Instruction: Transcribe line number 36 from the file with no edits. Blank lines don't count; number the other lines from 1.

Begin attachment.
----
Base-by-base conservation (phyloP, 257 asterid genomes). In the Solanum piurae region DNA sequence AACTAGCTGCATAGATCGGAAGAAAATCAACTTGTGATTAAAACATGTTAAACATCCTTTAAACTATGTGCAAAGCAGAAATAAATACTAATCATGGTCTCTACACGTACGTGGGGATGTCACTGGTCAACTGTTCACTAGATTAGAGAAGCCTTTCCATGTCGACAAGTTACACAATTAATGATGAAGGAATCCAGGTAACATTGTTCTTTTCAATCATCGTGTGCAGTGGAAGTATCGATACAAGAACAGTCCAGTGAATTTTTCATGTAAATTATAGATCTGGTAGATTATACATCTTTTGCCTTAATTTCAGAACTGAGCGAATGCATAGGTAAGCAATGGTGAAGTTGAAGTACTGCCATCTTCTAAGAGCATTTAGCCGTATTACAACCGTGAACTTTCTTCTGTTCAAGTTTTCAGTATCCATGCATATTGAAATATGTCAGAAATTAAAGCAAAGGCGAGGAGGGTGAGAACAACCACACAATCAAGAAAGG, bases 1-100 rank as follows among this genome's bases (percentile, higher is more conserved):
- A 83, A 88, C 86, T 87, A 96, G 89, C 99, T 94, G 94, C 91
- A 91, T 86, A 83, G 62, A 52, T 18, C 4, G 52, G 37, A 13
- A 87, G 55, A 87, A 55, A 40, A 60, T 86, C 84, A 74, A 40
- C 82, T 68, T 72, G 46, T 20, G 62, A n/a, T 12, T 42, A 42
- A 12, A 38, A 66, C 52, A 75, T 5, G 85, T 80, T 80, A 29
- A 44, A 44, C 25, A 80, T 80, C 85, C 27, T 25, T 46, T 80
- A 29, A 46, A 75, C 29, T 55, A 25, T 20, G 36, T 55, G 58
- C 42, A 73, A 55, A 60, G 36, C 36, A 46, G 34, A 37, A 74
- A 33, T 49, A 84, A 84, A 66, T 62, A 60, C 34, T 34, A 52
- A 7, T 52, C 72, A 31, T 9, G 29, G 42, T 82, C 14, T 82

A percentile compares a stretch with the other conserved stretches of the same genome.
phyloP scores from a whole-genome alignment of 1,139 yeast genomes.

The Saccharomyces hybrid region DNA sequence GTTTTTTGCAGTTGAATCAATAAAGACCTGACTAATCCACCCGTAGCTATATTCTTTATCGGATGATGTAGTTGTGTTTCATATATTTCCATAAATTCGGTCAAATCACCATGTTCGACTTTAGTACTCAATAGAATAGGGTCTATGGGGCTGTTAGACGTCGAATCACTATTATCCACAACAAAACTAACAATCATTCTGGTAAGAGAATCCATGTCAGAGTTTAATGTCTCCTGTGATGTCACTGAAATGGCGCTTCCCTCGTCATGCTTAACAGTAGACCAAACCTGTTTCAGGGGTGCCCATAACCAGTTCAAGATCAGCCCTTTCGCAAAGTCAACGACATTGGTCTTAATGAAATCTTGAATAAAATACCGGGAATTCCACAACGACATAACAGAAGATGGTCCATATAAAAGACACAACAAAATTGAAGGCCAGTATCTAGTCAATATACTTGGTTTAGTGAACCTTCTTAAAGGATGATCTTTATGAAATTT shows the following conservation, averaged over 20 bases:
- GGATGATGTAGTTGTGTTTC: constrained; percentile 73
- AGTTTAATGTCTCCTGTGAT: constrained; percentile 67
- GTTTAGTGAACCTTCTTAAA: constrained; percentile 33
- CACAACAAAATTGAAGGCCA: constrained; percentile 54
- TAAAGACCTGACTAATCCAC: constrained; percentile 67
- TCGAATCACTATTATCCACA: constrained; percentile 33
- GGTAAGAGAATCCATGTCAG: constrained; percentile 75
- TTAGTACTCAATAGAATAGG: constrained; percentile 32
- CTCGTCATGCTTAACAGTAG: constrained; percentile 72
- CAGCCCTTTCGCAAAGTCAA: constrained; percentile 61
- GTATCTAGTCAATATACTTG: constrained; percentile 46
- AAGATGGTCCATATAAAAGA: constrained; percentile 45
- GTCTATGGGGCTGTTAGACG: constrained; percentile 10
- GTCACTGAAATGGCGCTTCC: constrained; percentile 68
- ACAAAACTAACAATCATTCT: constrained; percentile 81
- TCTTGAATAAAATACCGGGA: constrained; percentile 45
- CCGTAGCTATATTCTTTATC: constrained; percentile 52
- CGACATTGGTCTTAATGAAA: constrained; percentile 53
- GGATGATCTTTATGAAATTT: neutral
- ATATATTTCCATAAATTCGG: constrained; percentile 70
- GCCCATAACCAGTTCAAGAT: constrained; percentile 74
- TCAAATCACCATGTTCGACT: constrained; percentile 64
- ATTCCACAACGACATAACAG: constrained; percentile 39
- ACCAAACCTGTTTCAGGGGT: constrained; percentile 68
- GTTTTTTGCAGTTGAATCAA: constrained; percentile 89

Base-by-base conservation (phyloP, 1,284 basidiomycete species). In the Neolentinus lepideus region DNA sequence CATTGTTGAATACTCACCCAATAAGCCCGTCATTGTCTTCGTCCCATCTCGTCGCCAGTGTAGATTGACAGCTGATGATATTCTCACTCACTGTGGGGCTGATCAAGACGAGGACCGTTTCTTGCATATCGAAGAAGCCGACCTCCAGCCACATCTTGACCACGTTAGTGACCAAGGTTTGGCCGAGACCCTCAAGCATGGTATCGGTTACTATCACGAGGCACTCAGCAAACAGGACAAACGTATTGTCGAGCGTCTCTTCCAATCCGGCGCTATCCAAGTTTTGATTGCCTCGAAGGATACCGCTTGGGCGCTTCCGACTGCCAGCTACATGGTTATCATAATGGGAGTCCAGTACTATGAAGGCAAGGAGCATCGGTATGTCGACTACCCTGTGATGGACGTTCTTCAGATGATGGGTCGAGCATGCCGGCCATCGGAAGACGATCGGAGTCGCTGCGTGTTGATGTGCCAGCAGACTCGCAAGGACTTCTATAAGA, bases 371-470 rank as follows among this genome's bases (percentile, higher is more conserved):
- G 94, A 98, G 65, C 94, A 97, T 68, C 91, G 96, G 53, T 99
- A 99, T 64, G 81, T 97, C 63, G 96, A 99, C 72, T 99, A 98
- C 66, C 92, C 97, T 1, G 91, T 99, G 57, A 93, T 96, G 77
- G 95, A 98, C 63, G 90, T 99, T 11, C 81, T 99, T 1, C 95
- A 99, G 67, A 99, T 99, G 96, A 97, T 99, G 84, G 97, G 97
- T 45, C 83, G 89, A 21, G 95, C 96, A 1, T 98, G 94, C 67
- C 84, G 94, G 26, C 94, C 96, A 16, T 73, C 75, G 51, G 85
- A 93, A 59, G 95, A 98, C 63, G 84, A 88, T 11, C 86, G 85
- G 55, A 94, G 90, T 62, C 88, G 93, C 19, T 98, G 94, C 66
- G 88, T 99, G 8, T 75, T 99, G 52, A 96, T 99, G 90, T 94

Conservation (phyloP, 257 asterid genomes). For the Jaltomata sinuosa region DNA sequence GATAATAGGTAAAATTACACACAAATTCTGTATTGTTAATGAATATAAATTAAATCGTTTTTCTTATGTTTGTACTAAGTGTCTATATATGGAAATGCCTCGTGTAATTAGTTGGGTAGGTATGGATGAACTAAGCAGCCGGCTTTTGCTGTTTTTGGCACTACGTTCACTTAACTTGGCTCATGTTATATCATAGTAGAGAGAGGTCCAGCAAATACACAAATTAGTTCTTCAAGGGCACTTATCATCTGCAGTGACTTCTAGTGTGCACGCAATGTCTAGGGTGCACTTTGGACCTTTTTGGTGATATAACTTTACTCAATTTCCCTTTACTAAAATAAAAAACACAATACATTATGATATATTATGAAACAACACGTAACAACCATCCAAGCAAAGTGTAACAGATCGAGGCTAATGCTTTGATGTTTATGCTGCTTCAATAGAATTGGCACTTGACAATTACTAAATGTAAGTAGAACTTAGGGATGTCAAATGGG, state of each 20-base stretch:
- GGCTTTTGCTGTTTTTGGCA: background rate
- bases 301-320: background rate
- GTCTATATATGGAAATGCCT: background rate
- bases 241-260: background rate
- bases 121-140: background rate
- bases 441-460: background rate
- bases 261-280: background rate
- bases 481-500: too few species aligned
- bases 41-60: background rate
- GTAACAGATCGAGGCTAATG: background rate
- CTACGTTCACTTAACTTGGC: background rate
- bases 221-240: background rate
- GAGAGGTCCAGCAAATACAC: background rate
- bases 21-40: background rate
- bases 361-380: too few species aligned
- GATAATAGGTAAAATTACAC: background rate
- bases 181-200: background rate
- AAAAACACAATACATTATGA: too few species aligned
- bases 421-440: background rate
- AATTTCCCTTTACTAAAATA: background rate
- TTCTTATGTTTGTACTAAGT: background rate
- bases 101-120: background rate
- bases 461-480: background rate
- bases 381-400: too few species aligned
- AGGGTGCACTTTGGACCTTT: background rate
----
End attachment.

- TCAAATCACCATGTTCGACT: constrained; percentile 64